Key senators on the Homeland Security and Governmental Affairs Committee are seeking answers into how the contractor employee responsible for the mass shooting at the Washington Navy Yard that killed 12 people obtained his security clearance. In a Sept. 18 letter, Sens. Claire McCaskill (D-Mo.) and Jon Tester (D-Mont.), requested the Office of Personnel Management’s inspector general look into what type of clearance the shooter, identified as 34-year-old Aaron Alexis, held as well as what federal agency conducted his background investigation.
The same company that performed National Security Agency leaker Edward Snowden’s background investigation also performed a check of Aaron Alexis, the IT contractor who shot and killed 12 people at the Washington Navy Yard Monday. The Office of Personnel Management said it believes Alexis’ background check was complete and that the Defense Department signed off on the results of the background check.
Naval Sea Systems Command leadership will work to find alternative work accommodations for the 3,000 employees who worked in the command’s headquarters at the Washington Navy Yard facility. The building was the site of a mass shooting Monday in which 13, people, including the gunman, were killed.
Concerns over missed red flags in Navy Yard shooter Aaron Alexis’s background have thrust the federal government’s security clearance program into the spotlight. But the problem is likely bigger than one company. The Office of Personnel Management — and its contractors — which accounts for 90 percent of the federal government’s background investigations, has faced persistent challenges with security clearances over the years, according to the Government Accountability Office.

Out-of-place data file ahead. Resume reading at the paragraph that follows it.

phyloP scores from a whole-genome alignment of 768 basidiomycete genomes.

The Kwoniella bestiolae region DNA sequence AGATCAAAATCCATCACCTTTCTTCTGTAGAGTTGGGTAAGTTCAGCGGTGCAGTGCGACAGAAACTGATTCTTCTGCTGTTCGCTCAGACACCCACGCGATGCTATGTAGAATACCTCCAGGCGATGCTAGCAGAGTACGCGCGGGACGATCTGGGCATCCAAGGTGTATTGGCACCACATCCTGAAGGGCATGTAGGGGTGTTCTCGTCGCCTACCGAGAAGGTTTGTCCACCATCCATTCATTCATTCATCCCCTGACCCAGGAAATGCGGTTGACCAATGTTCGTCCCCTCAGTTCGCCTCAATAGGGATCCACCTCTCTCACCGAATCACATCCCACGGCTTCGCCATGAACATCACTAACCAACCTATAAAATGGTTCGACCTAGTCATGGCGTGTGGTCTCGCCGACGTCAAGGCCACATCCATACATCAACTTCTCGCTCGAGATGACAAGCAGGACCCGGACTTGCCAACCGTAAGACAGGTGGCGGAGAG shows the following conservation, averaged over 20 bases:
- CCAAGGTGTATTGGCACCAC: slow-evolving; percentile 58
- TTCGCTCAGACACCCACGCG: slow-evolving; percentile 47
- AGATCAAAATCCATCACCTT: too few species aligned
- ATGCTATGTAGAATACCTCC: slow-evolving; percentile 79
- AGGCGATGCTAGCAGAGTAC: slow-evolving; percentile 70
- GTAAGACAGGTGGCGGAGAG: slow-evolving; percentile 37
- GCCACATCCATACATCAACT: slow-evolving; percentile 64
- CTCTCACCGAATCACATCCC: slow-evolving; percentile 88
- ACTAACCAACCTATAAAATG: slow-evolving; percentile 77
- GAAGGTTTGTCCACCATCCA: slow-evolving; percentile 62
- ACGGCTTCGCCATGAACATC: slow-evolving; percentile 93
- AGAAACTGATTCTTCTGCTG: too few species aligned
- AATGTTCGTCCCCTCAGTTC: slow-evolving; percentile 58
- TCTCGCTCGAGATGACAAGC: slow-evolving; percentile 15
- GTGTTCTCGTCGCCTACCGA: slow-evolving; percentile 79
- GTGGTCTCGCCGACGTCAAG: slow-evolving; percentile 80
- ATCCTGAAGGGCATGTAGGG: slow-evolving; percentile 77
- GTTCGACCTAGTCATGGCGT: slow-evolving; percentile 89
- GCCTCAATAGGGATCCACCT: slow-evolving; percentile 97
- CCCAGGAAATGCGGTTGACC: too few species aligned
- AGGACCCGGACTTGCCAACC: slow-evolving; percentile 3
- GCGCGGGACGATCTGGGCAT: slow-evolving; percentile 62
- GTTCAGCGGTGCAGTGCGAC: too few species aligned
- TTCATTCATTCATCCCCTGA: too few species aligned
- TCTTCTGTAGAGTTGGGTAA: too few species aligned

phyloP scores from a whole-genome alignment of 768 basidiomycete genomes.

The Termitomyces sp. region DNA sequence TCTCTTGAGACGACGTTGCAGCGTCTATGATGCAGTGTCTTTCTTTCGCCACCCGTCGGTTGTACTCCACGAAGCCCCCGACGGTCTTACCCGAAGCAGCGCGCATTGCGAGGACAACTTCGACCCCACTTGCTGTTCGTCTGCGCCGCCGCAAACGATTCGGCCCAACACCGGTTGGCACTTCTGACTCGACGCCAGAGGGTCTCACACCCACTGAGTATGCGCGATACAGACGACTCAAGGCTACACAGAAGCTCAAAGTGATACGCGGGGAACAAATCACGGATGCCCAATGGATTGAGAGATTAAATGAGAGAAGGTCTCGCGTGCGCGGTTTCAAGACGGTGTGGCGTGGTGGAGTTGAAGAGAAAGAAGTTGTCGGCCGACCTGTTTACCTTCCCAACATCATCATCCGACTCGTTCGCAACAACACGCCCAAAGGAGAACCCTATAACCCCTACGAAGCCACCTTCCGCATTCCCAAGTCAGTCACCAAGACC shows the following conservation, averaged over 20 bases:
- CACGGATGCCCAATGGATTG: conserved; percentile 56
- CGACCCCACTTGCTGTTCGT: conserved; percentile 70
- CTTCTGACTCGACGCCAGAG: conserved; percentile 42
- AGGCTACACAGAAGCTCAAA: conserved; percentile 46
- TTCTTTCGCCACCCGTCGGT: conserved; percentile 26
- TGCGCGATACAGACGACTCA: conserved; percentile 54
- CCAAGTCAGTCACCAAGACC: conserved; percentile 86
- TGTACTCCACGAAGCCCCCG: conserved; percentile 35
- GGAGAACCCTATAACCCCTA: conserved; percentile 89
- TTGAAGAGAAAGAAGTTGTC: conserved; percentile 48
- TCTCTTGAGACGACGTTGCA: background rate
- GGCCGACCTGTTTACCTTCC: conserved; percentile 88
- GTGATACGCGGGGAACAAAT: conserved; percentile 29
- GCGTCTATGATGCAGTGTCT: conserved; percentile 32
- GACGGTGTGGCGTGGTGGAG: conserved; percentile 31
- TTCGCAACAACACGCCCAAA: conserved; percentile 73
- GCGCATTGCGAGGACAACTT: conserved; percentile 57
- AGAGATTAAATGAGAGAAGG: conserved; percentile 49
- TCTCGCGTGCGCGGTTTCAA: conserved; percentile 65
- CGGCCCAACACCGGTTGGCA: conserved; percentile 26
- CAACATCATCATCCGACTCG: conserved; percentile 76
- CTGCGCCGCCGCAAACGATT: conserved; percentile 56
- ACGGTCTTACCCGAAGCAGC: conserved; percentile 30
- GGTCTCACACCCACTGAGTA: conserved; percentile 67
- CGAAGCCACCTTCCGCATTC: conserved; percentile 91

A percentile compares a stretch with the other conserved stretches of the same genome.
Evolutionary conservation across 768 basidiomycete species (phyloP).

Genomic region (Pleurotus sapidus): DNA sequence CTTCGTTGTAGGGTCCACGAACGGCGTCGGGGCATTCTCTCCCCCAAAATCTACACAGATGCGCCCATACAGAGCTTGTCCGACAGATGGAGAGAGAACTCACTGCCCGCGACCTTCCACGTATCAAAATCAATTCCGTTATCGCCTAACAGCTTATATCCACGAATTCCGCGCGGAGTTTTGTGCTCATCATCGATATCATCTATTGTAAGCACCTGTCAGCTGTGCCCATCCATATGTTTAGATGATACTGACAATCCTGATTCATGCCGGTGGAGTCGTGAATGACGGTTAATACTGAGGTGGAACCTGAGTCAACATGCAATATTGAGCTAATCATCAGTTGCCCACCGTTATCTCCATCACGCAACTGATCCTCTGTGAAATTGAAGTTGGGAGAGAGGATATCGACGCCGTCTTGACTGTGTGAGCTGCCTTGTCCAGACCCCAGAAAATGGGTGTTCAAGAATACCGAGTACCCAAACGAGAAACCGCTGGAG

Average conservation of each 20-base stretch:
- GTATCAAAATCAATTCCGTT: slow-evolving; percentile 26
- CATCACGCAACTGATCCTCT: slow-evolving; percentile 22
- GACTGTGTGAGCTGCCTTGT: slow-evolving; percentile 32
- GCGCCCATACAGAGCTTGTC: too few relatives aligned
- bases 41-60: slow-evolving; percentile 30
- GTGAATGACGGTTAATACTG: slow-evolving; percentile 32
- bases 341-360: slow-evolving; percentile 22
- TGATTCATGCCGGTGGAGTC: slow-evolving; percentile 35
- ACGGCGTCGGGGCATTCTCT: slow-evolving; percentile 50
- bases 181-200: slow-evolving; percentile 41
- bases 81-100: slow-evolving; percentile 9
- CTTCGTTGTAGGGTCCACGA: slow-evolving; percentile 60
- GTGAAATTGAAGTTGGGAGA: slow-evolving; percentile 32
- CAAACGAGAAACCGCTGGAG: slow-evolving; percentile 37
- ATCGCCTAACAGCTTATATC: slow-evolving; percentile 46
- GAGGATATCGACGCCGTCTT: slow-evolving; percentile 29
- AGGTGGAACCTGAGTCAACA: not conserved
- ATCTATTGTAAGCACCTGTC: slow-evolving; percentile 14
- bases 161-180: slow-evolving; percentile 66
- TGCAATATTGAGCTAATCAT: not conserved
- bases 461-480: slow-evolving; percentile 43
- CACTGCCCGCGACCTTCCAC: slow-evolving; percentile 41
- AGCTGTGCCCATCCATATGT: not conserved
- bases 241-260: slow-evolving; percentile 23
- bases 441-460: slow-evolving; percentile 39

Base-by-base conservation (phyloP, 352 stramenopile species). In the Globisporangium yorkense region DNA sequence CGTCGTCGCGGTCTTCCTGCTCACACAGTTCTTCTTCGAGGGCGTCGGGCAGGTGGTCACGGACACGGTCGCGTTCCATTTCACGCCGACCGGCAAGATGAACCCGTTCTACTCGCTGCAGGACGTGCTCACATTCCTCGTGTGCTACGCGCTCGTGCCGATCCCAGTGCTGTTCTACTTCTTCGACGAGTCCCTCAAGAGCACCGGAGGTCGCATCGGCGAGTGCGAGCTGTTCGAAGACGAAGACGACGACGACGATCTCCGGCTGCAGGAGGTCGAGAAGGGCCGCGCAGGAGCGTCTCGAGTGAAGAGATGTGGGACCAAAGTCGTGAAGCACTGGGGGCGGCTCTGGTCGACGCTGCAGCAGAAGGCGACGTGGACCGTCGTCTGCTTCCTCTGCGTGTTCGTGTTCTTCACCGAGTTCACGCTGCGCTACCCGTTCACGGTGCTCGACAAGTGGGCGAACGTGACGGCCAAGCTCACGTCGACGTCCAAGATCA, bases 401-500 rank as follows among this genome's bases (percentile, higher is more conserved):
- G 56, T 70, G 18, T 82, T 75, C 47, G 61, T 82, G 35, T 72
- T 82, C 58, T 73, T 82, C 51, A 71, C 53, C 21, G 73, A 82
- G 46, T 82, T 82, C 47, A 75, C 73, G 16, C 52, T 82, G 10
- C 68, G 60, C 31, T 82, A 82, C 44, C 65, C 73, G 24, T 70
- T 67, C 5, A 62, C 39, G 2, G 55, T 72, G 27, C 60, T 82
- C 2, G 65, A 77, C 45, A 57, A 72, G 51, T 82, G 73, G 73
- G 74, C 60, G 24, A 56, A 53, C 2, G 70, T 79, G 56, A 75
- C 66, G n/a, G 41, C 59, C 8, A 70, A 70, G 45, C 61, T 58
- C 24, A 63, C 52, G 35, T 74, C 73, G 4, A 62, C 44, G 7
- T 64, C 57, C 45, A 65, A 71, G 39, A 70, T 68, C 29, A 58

A new report from the Government Accountability Office fueled a House subcommittee hearing that revealed security concerns regarding the training and certification of contract guards employed by the Federal Protective Service.
Newly-released results of three parallel investigations into last September’s Washington Navy Yard shootings point to serious gaps in the government’s own security process. But the Navy’s review finds the killings could have been prevented if the shooter’s employer had disclosed troubling details about his recent behavior.
Six months after 34-year-old IT contractor Aaron Alexis opened fire at the Washington Navy Yard killing 12 people, concerns about missed red flags in his background and gaps in the security clearance process are now turning into action. The Obama administration released the findings of a interagency review of the federal security clearance process Tuesday. Among the 13 recommendations for shoring up the system are continuously evaluating clearance holders rather than relying on infrequent check-ups and improving investigators’ access to state and local police records.
The White House has a government-wide security plan to prevent another Navy Yard Shooting.
The hallways of a building at Joint Base Anacostia-Bolling echoed with the sounds of gunfire last month as part of a training exercise to help base law enforcement personnel prepare for an active-shooter event.
Today is the one-year anniversary of the Navy Yard Shooting. Federal agencies are trying to reform the security clearance process to keep dangerous people out of your office. The Office of Personnel Management is has cancelled its contract with USIS, one of the companies responsible for doing background checks. Greg Rinckey is a managing partner at the law firm Tully Rinckey. On In Depth with Francis Rose, he said so far the security clearance reforms are just hollow achievements.